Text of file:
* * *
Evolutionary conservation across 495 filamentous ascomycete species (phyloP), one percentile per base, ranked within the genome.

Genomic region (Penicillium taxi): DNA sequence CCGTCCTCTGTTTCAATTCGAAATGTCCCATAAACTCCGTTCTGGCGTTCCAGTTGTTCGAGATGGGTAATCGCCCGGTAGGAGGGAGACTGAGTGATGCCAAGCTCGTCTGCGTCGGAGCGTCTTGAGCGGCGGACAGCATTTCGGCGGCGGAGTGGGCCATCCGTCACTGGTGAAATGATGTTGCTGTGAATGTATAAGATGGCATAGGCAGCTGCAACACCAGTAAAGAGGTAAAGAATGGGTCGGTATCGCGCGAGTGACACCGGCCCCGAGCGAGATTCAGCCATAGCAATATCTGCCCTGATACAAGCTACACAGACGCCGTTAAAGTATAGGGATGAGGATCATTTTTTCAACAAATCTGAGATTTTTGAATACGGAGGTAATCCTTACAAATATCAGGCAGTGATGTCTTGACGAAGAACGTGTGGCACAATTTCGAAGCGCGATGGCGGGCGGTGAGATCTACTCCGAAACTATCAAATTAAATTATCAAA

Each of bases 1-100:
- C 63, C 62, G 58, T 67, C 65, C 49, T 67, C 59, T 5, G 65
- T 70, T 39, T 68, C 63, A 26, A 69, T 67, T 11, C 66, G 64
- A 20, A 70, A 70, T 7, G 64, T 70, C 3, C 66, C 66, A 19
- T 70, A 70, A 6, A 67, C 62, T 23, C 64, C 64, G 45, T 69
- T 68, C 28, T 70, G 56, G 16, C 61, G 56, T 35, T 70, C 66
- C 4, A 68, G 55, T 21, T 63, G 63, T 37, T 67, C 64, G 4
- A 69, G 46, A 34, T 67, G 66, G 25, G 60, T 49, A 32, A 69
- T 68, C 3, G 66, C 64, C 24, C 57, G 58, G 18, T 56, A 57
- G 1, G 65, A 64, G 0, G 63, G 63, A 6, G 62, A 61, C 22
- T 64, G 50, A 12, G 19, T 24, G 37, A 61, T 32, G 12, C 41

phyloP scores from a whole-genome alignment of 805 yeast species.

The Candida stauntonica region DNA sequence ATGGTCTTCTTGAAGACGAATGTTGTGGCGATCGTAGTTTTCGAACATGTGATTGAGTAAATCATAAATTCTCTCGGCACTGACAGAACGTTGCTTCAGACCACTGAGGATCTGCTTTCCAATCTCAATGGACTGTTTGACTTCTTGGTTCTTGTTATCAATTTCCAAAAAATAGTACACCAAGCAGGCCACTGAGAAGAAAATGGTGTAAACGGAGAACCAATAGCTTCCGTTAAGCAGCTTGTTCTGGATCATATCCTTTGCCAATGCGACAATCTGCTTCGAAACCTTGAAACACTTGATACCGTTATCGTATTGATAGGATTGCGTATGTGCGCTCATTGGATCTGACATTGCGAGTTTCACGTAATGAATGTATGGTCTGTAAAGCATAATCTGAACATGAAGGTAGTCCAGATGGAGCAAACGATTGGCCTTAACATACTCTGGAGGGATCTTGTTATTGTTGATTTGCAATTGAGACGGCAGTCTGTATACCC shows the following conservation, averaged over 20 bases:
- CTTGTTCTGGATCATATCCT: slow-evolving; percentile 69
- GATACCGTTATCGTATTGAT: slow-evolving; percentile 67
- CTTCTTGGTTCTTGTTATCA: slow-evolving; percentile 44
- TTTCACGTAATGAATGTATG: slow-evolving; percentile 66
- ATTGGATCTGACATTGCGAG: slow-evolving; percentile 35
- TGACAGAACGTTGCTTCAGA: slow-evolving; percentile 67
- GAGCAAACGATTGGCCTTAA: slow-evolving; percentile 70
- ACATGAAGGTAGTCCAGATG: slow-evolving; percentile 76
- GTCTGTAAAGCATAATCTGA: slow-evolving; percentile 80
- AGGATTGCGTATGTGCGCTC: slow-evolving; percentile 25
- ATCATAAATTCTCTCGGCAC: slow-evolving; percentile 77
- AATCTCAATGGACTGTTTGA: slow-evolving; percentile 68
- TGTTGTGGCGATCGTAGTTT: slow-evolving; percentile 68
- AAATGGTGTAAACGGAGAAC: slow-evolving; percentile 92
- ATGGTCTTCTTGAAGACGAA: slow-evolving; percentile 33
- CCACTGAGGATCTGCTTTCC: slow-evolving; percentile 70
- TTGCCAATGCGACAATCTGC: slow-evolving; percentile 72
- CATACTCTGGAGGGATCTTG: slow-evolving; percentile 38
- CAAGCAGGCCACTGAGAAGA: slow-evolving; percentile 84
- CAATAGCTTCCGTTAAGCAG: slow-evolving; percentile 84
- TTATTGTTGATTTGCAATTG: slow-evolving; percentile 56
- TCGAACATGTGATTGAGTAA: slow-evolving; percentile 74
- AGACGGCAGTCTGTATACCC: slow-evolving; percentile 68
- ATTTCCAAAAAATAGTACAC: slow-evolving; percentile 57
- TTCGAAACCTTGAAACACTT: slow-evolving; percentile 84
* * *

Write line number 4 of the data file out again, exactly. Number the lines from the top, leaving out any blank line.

- C 63, C 62, G 58, T 67, C 65, C 49, T 67, C 59, T 5, G 65